US intel: Russian spies, saboteurs infiltrating Ukraine
posted at 2:41 pm on March 21, 2014 by Ed Morrissey
Think of this as a successful plan … redeployed. After the Euromaidan protests overthrew the Viktor Yanukovich government, Crimea suddenly filled up with military forces without insignias that began seizing buildings, roads, and eventually the entire peninsula. The Daily Beast’s Eli Lake reports that US intel has seen Russian special forces and mercenaries infiltrating eastern Ukraine as well as Crimea, and expect more trouble for Kyiv soon:
Russia’s activities in Crimea have been widely described in the west as an invasion. But while some Russian military forces did cross into Ukrainian territory, the Moscow government still claims that all of its military forces in Crimea are abiding by the terms of its agreement with Ukraine.
This, U.S. officials believe, is because Russia is invading Ukraine with its Spetsnaz — the special operations units and battalions attached to both the military and the country’s intelligence agencies.
U.S. intelligence officials now say Russia’s Spetsnaz are expanding into eastern and southern Ukraine, as well. The intelligence report from February assessed that Russian provocateurs would look to instigate low-level street brawls or “skirmishes” in eastern and southern Ukraine. The report also predicted that Russia’s shadow warriors would seek to pay off Ukrainians to attend pro-Russian rallies and in general fan the flames of separatism. And since then, eyewitnesses say, that’s exactly what’s happened.
One U.S. official said the U.S. military intelligence analysts suspect elements of the 45th Spetsnaz regiment of Russia’s military intelligence service known as the GRU were conducting the provocations in Ukraine.
“This is the use of deniable special operators under GRU control to create provocations and really these are quasi-deniable operations,” added John Schindler, a retired NSA counter-intelligence officer and specialist in Russian affairs who now teaches at the U.S. Naval War College.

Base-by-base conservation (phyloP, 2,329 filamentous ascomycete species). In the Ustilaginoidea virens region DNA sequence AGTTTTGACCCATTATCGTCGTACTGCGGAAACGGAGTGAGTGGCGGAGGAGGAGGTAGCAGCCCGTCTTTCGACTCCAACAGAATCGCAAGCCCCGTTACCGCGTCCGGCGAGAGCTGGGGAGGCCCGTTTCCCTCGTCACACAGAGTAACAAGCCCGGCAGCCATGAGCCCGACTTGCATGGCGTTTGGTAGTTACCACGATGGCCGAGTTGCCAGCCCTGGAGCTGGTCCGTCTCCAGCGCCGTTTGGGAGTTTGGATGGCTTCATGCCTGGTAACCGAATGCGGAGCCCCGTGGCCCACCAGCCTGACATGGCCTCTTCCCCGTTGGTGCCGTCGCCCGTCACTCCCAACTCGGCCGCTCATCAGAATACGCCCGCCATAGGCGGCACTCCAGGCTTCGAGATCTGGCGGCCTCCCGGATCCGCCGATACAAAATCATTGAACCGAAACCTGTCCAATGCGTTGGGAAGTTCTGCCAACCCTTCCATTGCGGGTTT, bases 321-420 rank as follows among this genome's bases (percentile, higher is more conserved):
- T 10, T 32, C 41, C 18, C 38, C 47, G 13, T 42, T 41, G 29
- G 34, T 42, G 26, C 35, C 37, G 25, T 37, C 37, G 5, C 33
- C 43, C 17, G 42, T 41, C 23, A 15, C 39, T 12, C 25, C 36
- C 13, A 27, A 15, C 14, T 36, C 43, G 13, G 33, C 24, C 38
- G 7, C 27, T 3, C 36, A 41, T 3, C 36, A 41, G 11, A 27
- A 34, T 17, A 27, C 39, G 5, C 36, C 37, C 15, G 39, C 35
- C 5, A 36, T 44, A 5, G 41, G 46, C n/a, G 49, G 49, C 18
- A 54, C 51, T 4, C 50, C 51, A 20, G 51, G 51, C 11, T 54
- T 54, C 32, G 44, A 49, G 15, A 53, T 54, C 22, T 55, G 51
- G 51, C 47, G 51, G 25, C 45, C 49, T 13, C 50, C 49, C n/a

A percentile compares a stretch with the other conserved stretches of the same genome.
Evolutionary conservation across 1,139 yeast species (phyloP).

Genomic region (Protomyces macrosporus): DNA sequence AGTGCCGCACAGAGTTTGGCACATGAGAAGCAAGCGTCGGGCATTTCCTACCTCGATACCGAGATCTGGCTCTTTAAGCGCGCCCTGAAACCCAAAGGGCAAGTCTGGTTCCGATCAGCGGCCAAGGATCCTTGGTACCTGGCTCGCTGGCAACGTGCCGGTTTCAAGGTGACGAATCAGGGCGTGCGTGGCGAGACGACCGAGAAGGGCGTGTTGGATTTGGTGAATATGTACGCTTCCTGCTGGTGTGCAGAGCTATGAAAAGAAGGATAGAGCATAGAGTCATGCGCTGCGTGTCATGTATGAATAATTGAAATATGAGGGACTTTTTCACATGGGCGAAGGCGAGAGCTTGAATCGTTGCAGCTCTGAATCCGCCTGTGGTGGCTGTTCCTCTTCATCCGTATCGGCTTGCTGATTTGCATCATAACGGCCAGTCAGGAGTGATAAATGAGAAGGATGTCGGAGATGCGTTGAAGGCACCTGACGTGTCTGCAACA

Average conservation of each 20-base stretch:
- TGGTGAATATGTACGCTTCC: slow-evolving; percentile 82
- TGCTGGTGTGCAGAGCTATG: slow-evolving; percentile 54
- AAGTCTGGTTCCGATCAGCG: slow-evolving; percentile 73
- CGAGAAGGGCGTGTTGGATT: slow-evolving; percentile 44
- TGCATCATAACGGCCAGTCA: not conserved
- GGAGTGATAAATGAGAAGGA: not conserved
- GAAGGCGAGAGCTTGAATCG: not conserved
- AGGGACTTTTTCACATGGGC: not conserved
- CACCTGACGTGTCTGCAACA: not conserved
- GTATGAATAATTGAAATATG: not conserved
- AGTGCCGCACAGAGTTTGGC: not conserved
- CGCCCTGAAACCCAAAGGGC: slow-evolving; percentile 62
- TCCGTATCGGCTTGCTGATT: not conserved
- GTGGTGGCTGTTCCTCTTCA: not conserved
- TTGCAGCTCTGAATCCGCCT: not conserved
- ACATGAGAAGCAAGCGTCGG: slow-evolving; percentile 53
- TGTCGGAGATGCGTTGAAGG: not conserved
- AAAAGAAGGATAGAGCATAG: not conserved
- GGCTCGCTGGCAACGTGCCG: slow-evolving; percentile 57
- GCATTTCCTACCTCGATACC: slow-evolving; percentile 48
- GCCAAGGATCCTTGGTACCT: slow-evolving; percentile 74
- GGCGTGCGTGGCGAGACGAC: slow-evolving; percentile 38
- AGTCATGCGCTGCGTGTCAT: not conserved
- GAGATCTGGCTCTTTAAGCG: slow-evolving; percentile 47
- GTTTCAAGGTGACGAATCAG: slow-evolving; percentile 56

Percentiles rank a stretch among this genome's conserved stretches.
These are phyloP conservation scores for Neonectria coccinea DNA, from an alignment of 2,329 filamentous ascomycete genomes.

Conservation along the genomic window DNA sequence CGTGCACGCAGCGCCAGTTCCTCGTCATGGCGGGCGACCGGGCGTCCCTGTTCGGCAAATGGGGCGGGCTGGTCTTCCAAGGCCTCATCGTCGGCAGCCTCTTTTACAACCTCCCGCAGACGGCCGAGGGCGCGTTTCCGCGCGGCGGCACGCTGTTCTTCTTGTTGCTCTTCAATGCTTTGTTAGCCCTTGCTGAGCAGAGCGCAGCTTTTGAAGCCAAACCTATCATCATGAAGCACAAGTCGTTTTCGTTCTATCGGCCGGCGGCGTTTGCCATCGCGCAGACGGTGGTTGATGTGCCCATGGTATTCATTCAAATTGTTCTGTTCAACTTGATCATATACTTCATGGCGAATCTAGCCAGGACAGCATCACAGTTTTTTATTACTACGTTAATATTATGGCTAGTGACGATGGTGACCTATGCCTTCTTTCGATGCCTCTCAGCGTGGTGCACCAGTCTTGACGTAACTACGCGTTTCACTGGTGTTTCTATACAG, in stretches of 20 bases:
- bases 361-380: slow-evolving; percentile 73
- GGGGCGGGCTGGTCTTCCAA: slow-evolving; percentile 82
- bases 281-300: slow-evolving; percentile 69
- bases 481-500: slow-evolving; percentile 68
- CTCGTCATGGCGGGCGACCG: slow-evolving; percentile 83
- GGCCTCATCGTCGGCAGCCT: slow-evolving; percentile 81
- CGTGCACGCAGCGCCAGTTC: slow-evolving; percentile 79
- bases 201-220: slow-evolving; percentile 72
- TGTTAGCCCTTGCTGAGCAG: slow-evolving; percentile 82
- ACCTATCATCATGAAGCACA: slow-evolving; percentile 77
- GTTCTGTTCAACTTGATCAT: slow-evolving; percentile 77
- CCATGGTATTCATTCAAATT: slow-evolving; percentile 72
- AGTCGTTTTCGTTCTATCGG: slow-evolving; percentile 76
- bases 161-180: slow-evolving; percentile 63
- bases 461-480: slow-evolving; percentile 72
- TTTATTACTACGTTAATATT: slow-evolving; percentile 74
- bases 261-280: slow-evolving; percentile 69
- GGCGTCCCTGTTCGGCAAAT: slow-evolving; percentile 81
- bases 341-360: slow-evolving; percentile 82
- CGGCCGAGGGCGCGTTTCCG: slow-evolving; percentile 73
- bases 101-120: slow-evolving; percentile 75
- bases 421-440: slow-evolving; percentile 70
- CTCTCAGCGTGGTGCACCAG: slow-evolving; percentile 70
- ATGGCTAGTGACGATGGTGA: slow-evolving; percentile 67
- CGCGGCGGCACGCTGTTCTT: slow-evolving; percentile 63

The intel community warned in late February of an infiltration strategy being deployed, even if they did send mixed signals on their analysis of Russian intent. That doesn’t mean, though, that Russia will rely only on those forces. Their force build-up on the border is “large, and getting larger,” CBS News reported last night after troop movements within Russia looked as though it would double those forces. Russia claims these are only “exercises,” but gave “no firm timetable” on the exercise’s conclusion (via Freedom’s Lighthouse):
These two developments go hand in hand with each other. The purpose of infiltration and sabotage is to provoke a reaction from the Kyiv government in the heavily ethnic-Russian regions, or failing that, to create as much anarchy and chaos as possible. Russian then would claim the need to restore order and protect the Russian-speaking communities in the east, the same pretext for their intervention and seizure of Crimea. It would not be long before the Donetsk and Kharkiv regions would then declare enough autonomy to hold their own plebescites for independence and absorption into the Russian federation.
In case Ukraine is still thinking it can count on Western military assistance in the case of an invasion, the White House made sure to put those hopes to rest:
Obama administration officials said Thursday that they are not considering arming the Ukrainian military, even as they raised alarms about the deployment of Russian forces along that country’s southern and eastern borders. It amounted to another iteration of a pattern observed in the two-year debate over Syria’s civil war, an emerging “Obama doctrine” in which the only pressure tools contemplated in a crisis are nonlethal aid and economic sanctions.
“Nobody wants the outcome here to be a full-bore military conflict between Ukraine and Russia,” said a senior administration official in a conference call with reporters, although he earlier indicated the president was “deeply concerned by the positioning of Russian forces in southern and eastern Ukraine.”
That may well be the correct policy to follow. Ukraine is not a member of NATO, and the US has little interest in securing it against Putin by military force — although that certainly runs counter to the spirit of the Budapest Memorandum, if not the letter of the document. However, it’s at least debatable about whether we should proclaim that policy from the White House while Russia builds up its troops on the border. What are the odds that Putin will take that as a green light? I’d say very high indeed.
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